Female genital cutting sworn off by thousands of African villages
|Photo: In Senegal in 2007, advocates used plays, singing and dancing to encourage villages to stop female excision, which was still practiced despite a ban. Credit: Robyn Dixon / Los Angeles Times|
Eight thousand communities in Africa have sworn off female genital excision, including almost 2,000 that abandoned the practice in the last year, the United Nations Population Fund and UNICEF announced Monday.
In some northern and eastern stretches of Africa and the Middle East, cutting the female genitals is seen as a coming-of-age ritual that ensures chastity and makes a woman marriageable. U.N. agencies have pushed to end practices that cut away all or part of female genitalia, saying they have no health benefits and cause severe pain.
There are also long-term risks for women who undergo cutting: The World Health Organization says female circumcision can increase the risk of childbirth complications, cause recurring infections or create the need for later surgeries to allow for sexual intercourse and childbirth.
Over the last year, Kenya and Guinea-Bissau passed laws banning female genital excision. In Ethiopia, Senegal and other African countries, thousands of villages have publicly declared that they were against it. U.N. agencies spent more than $6.1 million last year to combat the practice.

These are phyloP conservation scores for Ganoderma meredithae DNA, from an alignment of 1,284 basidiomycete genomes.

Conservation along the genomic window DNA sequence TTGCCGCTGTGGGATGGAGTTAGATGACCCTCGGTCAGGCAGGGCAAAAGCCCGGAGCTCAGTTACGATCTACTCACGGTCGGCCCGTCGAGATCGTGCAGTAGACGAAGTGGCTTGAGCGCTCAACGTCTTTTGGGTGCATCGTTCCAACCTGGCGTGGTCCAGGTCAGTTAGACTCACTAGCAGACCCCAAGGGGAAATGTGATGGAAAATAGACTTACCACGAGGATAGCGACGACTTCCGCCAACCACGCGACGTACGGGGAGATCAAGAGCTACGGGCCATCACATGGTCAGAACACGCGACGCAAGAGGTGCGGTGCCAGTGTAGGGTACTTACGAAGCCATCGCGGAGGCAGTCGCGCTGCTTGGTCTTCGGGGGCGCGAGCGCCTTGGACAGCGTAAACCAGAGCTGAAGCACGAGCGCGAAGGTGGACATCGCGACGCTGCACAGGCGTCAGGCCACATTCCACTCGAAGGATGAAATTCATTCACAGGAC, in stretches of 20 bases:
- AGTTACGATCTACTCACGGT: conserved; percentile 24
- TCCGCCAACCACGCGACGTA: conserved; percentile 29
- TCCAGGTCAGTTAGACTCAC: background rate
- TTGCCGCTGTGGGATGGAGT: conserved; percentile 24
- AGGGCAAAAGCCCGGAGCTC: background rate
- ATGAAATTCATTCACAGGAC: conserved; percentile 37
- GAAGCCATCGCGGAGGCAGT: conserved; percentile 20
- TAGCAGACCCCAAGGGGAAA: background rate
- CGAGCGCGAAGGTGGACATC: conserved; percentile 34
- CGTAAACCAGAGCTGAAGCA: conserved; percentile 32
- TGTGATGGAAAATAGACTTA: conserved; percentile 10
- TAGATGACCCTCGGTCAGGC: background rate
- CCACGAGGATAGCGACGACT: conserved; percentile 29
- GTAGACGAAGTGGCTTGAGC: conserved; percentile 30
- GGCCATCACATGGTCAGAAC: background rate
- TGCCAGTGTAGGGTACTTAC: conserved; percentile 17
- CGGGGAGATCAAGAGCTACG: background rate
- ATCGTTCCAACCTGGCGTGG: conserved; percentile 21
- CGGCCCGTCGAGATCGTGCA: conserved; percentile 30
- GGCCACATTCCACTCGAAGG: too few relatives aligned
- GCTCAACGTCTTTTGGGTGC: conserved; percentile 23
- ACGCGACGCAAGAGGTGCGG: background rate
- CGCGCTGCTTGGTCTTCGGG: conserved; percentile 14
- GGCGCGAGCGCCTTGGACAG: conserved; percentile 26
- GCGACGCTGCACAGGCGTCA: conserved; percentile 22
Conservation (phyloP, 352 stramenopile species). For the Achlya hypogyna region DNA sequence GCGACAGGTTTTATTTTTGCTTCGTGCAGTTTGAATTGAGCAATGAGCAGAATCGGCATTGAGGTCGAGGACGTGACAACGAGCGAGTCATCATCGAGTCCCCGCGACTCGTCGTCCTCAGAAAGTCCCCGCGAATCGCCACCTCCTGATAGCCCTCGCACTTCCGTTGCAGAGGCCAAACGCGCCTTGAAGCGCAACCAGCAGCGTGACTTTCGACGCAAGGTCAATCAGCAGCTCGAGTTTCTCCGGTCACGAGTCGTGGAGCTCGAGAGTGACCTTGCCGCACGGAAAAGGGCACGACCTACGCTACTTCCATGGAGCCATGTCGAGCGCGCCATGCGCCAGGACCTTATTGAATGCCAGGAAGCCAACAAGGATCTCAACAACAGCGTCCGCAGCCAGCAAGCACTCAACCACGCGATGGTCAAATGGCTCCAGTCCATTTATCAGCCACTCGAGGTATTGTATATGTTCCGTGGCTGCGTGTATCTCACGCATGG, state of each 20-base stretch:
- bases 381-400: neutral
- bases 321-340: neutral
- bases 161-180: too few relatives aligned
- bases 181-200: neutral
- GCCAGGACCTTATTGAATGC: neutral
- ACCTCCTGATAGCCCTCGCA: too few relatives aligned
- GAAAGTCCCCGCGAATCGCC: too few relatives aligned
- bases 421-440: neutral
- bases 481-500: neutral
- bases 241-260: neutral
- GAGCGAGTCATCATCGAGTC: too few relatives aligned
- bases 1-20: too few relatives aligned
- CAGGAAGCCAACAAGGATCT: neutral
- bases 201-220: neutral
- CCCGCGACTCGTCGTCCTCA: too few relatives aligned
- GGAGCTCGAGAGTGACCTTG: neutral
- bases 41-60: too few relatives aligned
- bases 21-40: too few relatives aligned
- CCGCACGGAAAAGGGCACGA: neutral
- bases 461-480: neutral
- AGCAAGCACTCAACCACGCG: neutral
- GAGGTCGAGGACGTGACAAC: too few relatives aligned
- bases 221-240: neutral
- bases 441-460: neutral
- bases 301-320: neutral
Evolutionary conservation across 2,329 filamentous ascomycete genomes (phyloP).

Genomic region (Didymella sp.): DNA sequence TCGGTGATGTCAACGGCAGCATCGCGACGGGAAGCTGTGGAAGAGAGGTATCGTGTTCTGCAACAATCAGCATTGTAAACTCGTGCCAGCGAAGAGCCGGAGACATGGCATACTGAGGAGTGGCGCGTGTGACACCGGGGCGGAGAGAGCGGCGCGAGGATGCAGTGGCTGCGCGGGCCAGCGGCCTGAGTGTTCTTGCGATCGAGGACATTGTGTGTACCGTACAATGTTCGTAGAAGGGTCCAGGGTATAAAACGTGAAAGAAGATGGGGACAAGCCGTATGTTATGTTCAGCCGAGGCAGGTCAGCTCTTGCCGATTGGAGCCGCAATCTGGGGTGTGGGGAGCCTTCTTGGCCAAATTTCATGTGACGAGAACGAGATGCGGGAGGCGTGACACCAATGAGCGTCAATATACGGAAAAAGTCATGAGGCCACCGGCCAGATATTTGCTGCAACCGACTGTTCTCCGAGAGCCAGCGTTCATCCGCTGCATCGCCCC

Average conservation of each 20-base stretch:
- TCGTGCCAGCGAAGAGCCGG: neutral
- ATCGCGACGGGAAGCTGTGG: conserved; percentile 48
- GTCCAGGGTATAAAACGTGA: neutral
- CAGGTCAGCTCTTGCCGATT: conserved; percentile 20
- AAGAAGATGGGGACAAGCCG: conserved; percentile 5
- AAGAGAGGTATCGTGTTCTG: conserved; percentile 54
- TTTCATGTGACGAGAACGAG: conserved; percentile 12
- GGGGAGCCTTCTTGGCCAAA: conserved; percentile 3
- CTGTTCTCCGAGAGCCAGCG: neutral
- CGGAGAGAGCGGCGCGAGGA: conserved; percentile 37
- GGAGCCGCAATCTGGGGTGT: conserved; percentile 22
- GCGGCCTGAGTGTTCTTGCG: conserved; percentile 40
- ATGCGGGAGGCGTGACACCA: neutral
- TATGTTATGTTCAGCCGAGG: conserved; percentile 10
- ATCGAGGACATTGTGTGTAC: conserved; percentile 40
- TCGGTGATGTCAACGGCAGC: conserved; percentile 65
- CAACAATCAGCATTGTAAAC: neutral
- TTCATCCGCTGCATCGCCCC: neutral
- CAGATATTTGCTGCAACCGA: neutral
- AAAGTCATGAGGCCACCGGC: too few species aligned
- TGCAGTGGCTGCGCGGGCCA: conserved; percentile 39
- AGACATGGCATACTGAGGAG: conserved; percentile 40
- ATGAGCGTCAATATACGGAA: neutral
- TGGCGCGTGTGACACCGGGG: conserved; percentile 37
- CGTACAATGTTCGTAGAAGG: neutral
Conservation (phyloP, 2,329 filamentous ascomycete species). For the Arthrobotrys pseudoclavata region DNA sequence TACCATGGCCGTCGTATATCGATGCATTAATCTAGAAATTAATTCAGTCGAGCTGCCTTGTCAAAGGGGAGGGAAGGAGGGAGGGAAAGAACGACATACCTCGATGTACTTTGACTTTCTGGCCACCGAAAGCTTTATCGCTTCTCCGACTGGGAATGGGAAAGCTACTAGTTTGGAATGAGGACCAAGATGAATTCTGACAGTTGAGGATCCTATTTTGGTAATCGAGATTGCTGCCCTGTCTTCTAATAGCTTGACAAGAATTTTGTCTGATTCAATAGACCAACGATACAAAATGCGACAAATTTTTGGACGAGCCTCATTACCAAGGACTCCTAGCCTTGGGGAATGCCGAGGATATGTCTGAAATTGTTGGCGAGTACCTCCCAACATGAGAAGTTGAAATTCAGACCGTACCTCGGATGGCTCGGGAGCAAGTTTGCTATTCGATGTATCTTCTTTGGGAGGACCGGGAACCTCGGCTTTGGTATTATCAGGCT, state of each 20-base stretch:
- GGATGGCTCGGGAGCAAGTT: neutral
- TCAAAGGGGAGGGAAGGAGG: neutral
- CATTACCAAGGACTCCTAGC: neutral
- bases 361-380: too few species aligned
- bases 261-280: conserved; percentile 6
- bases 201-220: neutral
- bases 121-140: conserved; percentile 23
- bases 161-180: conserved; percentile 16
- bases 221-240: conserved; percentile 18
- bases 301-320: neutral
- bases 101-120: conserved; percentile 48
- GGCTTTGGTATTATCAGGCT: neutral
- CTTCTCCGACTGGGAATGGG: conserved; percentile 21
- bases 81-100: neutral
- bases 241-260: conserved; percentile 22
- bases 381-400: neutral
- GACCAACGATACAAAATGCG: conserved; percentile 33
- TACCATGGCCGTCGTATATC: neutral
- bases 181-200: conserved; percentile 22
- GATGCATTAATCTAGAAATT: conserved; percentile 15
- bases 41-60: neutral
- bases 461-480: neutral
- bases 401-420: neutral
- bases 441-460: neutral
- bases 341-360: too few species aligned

The Times' Robyn Dixon wrote about genital cutting five years ago, interviewing a Senegalese former "cutter" named Oureye Sall who said girls used to flee at the sight of her face:
She inherited the trade from her mother and made a tidy profit: a dollar per operation for the practice known locally as "cleaning," and in much of the rest of the world as female genital circumcision, or mutilation. Sall broke each razor blade in two for economy's sake and used each half until it was too blunt to cut properly. Sometimes she did 15 or 20 operations a day, other times two or three. She has no idea how many girls she cut in her decades-long career.
"Of course the girls would fight," she said of the procedure, in which she sliced off the external sexual organs. "Of course they would hit you. They would cry, they would kick.
"But you'd have three good strong women to help you. Someone had to actually sit on each leg and someone had to control the arms and upper body. We would cover their mouths. You don't want the neighbors to hear."
As African and Middle Eastern immigrants have resettled elsewhere, the practice has spurred debate there as well. Ireland, for instance, has proposed legislation that would criminalize female genital excision. It's already illegal in Britain, Scandinavia and much of the rest of Europe.
But physicians have sometimes argued that minor cutting should be permitted as a cultural practice. The American Academy of Pediatrics caused a stir two years ago when it suggested that U.S. doctors should be able to make a ceremonial pinprick if it would keep their families from sending them abroad for more drastic cutting. It retracted its statement after outpourings of criticism from advocacy groups.
Female genital excision has long been the norm in much of eastern Africa. In 2005, UNICEF produced this map indicating the frequency of the procedure on females ages 15 to 49 across Africa: